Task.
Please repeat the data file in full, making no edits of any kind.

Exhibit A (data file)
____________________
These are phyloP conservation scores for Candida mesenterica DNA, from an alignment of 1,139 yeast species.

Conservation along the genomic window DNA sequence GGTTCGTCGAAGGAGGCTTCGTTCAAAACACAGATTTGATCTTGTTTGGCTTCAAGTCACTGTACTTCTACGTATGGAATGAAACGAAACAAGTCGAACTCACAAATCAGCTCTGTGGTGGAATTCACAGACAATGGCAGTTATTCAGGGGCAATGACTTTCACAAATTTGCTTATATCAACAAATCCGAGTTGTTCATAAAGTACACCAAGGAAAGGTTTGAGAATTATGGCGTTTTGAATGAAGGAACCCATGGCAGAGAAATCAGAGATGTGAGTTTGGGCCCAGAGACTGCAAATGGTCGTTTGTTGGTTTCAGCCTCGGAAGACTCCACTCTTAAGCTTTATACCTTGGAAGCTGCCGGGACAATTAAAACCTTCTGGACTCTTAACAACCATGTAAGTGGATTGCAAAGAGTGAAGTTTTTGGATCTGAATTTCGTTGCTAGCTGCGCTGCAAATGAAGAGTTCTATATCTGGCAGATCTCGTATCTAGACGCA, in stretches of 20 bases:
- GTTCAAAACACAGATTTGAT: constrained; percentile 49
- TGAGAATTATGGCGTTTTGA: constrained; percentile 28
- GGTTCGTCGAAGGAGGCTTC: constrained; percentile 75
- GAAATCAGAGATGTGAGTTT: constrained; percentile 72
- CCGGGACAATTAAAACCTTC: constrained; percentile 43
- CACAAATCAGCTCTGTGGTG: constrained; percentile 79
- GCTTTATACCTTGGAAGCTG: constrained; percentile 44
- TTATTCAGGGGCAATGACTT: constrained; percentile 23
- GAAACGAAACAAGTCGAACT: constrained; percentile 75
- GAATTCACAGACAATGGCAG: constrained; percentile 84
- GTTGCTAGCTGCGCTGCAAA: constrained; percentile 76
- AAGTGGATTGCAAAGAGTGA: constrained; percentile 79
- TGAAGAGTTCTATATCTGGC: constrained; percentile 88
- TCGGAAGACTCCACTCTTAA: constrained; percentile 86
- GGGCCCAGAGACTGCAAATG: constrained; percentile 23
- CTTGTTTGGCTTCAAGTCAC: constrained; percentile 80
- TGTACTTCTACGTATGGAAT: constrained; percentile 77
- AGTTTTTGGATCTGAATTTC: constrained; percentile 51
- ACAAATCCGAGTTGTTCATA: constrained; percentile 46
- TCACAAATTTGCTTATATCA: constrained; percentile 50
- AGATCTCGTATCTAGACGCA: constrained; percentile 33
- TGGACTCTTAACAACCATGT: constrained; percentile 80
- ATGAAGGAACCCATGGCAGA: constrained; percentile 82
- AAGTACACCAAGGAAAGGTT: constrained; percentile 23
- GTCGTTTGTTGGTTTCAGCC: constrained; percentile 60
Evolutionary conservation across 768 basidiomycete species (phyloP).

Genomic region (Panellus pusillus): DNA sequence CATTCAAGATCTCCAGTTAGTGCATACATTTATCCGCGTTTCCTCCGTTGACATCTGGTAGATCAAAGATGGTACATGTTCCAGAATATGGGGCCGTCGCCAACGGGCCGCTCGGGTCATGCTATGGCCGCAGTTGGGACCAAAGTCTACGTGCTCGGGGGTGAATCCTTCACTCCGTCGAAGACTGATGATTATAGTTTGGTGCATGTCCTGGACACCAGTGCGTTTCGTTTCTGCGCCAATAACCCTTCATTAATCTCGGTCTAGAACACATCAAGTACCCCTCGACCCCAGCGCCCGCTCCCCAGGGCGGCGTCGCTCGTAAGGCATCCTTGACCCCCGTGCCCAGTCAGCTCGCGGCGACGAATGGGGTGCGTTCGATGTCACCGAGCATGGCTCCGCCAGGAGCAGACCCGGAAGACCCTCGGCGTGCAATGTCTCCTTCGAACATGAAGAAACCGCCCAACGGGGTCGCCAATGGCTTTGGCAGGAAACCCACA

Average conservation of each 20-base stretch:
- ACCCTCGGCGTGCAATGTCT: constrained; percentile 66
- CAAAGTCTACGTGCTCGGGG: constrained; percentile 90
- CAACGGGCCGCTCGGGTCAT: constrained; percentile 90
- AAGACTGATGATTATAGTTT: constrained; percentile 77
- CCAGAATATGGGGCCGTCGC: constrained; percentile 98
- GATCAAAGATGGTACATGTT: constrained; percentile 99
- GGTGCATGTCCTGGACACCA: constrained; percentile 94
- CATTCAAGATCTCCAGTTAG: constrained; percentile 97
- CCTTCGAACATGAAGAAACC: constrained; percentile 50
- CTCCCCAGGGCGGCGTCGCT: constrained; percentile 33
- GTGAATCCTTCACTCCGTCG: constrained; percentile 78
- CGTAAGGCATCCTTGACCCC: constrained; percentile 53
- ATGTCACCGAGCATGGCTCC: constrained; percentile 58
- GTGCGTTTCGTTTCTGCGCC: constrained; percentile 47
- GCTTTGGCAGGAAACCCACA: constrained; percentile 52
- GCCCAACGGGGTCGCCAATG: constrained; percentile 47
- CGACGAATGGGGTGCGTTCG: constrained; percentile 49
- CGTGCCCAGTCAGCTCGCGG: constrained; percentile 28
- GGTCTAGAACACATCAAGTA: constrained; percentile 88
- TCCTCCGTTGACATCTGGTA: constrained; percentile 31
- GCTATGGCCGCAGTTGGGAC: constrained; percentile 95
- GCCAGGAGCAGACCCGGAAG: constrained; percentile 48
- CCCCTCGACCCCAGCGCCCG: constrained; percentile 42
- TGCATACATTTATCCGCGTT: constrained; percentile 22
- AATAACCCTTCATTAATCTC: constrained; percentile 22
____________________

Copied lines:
These are phyloP conservation scores for Candida mesenterica DNA, from an alignment of 1,139 yeast species.

Conservation along the genomic window DNA sequence GGTTCGTCGAAGGAGGCTTCGTTCAAAACACAGATTTGATCTTGTTTGGCTTCAAGTCACTGTACTTCTACGTATGGAATGAAACGAAACAAGTCGAACTCACAAATCAGCTCTGTGGTGGAATTCACAGACAATGGCAGTTATTCAGGGGCAATGACTTTCACAAATTTGCTTATATCAACAAATCCGAGTTGTTCATAAAGTACACCAAGGAAAGGTTTGAGAATTATGGCGTTTTGAATGAAGGAACCCATGGCAGAGAAATCAGAGATGTGAGTTTGGGCCCAGAGACTGCAAATGGTCGTTTGTTGGTTTCAGCCTCGGAAGACTCCACTCTTAAGCTTTATACCTTGGAAGCTGCCGGGACAATTAAAACCTTCTGGACTCTTAACAACCATGTAAGTGGATTGCAAAGAGTGAAGTTTTTGGATCTGAATTTCGTTGCTAGCTGCGCTGCAAATGAAGAGTTCTATATCTGGCAGATCTCGTATCTAGACGCA, in stretches of 20 bases:
- GTTCAAAACACAGATTTGAT: constrained; percentile 49
- TGAGAATTATGGCGTTTTGA: constrained; percentile 28
- GGTTCGTCGAAGGAGGCTTC: constrained; percentile 75
- GAAATCAGAGATGTGAGTTT: constrained; percentile 72
- CCGGGACAATTAAAACCTTC: constrained; percentile 43
- CACAAATCAGCTCTGTGGTG: constrained; percentile 79
- GCTTTATACCTTGGAAGCTG: constrained; percentile 44
- TTATTCAGGGGCAATGACTT: constrained; percentile 23
- GAAACGAAACAAGTCGAACT: constrained; percentile 75
- GAATTCACAGACAATGGCAG: constrained; percentile 84
- GTTGCTAGCTGCGCTGCAAA: constrained; percentile 76
- AAGTGGATTGCAAAGAGTGA: constrained; percentile 79
- TGAAGAGTTCTATATCTGGC: constrained; percentile 88
- TCGGAAGACTCCACTCTTAA: constrained; percentile 86
- GGGCCCAGAGACTGCAAATG: constrained; percentile 23
- CTTGTTTGGCTTCAAGTCAC: constrained; percentile 80
- TGTACTTCTACGTATGGAAT: constrained; percentile 77
- AGTTTTTGGATCTGAATTTC: constrained; percentile 51
- ACAAATCCGAGTTGTTCATA: constrained; percentile 46
- TCACAAATTTGCTTATATCA: constrained; percentile 50
- AGATCTCGTATCTAGACGCA: constrained; percentile 33
- TGGACTCTTAACAACCATGT: constrained; percentile 80
- ATGAAGGAACCCATGGCAGA: constrained; percentile 82
- AAGTACACCAAGGAAAGGTT: constrained; percentile 23
- GTCGTTTGTTGGTTTCAGCC: constrained; percentile 60
Evolutionary conservation across 768 basidiomycete species (phyloP).

Genomic region (Panellus pusillus): DNA sequence CATTCAAGATCTCCAGTTAGTGCATACATTTATCCGCGTTTCCTCCGTTGACATCTGGTAGATCAAAGATGGTACATGTTCCAGAATATGGGGCCGTCGCCAACGGGCCGCTCGGGTCATGCTATGGCCGCAGTTGGGACCAAAGTCTACGTGCTCGGGGGTGAATCCTTCACTCCGTCGAAGACTGATGATTATAGTTTGGTGCATGTCCTGGACACCAGTGCGTTTCGTTTCTGCGCCAATAACCCTTCATTAATCTCGGTCTAGAACACATCAAGTACCCCTCGACCCCAGCGCCCGCTCCCCAGGGCGGCGTCGCTCGTAAGGCATCCTTGACCCCCGTGCCCAGTCAGCTCGCGGCGACGAATGGGGTGCGTTCGATGTCACCGAGCATGGCTCCGCCAGGAGCAGACCCGGAAGACCCTCGGCGTGCAATGTCTCCTTCGAACATGAAGAAACCGCCCAACGGGGTCGCCAATGGCTTTGGCAGGAAACCCACA

Average conservation of each 20-base stretch:
- ACCCTCGGCGTGCAATGTCT: constrained; percentile 66
- CAAAGTCTACGTGCTCGGGG: constrained; percentile 90
- CAACGGGCCGCTCGGGTCAT: constrained; percentile 90
- AAGACTGATGATTATAGTTT: constrained; percentile 77
- CCAGAATATGGGGCCGTCGC: constrained; percentile 98
- GATCAAAGATGGTACATGTT: constrained; percentile 99
- GGTGCATGTCCTGGACACCA: constrained; percentile 94
- CATTCAAGATCTCCAGTTAG: constrained; percentile 97
- CCTTCGAACATGAAGAAACC: constrained; percentile 50
- CTCCCCAGGGCGGCGTCGCT: constrained; percentile 33
- GTGAATCCTTCACTCCGTCG: constrained; percentile 78
- CGTAAGGCATCCTTGACCCC: constrained; percentile 53
- ATGTCACCGAGCATGGCTCC: constrained; percentile 58
- GTGCGTTTCGTTTCTGCGCC: constrained; percentile 47
- GCTTTGGCAGGAAACCCACA: constrained; percentile 52
- GCCCAACGGGGTCGCCAATG: constrained; percentile 47
- CGACGAATGGGGTGCGTTCG: constrained; percentile 49
- CGTGCCCAGTCAGCTCGCGG: constrained; percentile 28
- GGTCTAGAACACATCAAGTA: constrained; percentile 88
- TCCTCCGTTGACATCTGGTA: constrained; percentile 31
- GCTATGGCCGCAGTTGGGAC: constrained; percentile 95
- GCCAGGAGCAGACCCGGAAG: constrained; percentile 48
- CCCCTCGACCCCAGCGCCCG: constrained; percentile 42
- TGCATACATTTATCCGCGTT: constrained; percentile 22
- AATAACCCTTCATTAATCTC: constrained; percentile 22